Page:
I would also say (and agree with Marnia) that "effort" is in the mind of the doer. If I'm feeling loving toward my wife, I might not mind spending a couple hours doing something that she asks me to do. If I'm not feeling so loved or loving, I'm apt to feel like those things are a chore, wonder what's in it for me, and not be much inclined to do them.

To us it seems amazingly effortless

because we would both say we were pretty much the opposite of swans by nature...despite very good intentions. That is, we both knew we wanted a life companion, but we both had personalities that made that challenging. Gary's pattern was to get depressed and drink. Mine was to get sharp of tongue. Wink

Truly, the bonding behaviors (and keeping our feet off the "orgasm accelerator") have made all the difference. We know it's not "just because we get along," because when there is a rare orgasm we often notice a subtle...malaise creep in for a while.

It's really comforting to know *why* we get along so well. That way we have faith in the future. Swans can be "made," they don't have to be "born." Wink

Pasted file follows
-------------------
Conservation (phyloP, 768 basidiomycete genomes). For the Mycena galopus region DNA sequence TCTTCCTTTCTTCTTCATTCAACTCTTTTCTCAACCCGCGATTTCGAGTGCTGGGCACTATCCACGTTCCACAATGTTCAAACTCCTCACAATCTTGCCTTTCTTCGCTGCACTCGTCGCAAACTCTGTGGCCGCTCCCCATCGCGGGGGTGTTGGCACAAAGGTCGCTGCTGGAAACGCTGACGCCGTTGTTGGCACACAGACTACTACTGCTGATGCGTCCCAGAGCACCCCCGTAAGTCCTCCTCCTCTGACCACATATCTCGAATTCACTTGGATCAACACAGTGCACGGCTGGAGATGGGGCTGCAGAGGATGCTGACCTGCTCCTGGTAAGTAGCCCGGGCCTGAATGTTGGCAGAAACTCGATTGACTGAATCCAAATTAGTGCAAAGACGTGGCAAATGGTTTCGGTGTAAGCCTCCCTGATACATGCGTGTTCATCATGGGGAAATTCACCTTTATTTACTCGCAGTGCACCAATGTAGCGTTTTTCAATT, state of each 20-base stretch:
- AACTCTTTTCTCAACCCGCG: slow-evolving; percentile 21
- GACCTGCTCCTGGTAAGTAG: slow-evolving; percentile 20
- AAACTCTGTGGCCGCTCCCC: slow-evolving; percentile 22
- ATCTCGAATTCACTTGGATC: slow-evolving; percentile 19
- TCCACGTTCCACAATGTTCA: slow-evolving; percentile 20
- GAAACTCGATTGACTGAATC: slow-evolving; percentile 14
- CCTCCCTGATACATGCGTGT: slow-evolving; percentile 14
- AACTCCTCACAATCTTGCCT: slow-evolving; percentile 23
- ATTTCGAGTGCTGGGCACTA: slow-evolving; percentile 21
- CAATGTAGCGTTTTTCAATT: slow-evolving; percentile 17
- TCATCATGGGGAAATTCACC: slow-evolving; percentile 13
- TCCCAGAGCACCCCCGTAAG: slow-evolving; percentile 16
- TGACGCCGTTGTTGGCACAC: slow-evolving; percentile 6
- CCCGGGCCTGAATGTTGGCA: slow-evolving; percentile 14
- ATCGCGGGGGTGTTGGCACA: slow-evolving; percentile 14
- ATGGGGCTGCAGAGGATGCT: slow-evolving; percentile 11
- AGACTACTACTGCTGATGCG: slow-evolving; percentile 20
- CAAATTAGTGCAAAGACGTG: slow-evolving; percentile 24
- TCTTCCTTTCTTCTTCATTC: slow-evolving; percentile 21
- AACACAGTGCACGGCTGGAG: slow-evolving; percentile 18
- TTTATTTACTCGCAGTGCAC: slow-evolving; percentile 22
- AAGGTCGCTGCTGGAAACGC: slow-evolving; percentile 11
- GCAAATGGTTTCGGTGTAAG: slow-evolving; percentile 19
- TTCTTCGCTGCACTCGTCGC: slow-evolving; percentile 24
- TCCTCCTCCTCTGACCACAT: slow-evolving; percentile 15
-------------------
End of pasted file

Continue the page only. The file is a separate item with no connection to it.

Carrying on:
My experience is that it can

My experience is that it can take A LOT of work to break down the false barriers and walls that block the flow state, and that this is well worth doing, in any kind of relationship. At least at first, it can be quite difficult. The problem with assuming it should "just work" is that it assumes we already know who we really are, which most of us don't. Most of us are ignorant of our true nature, which is love. Accessing our true nature can be quite the journey, tho thinking of it as "work" rather than "returning", "awakening" or "basic nourishment" may be the biggest problem of all. But it is not always easy nor should it be, in my opinion. A healthy relationship can weather all kinds of stuff and come out stronger at the end of the day.

Good luck

Your experiences have been very different from mine it seems. Mine have taught me if *work* is required to keep that relationship alive it will always require work. It's emotionally, physically and spiritually draining for me.

Better to move on and find joy with someone where being awakened, alive and nourished together is natural. Rather than always having to chase those things down while in the presence and interacting with your mate or be on guard to resuscitate it while with your mate or walking on eggshells lest they shatter yet again while with your mate.

If that is *always* happening...whether married or no...that relationship is not Tao.

P.S. Best wishes and joy to you. :)

u kiddin me?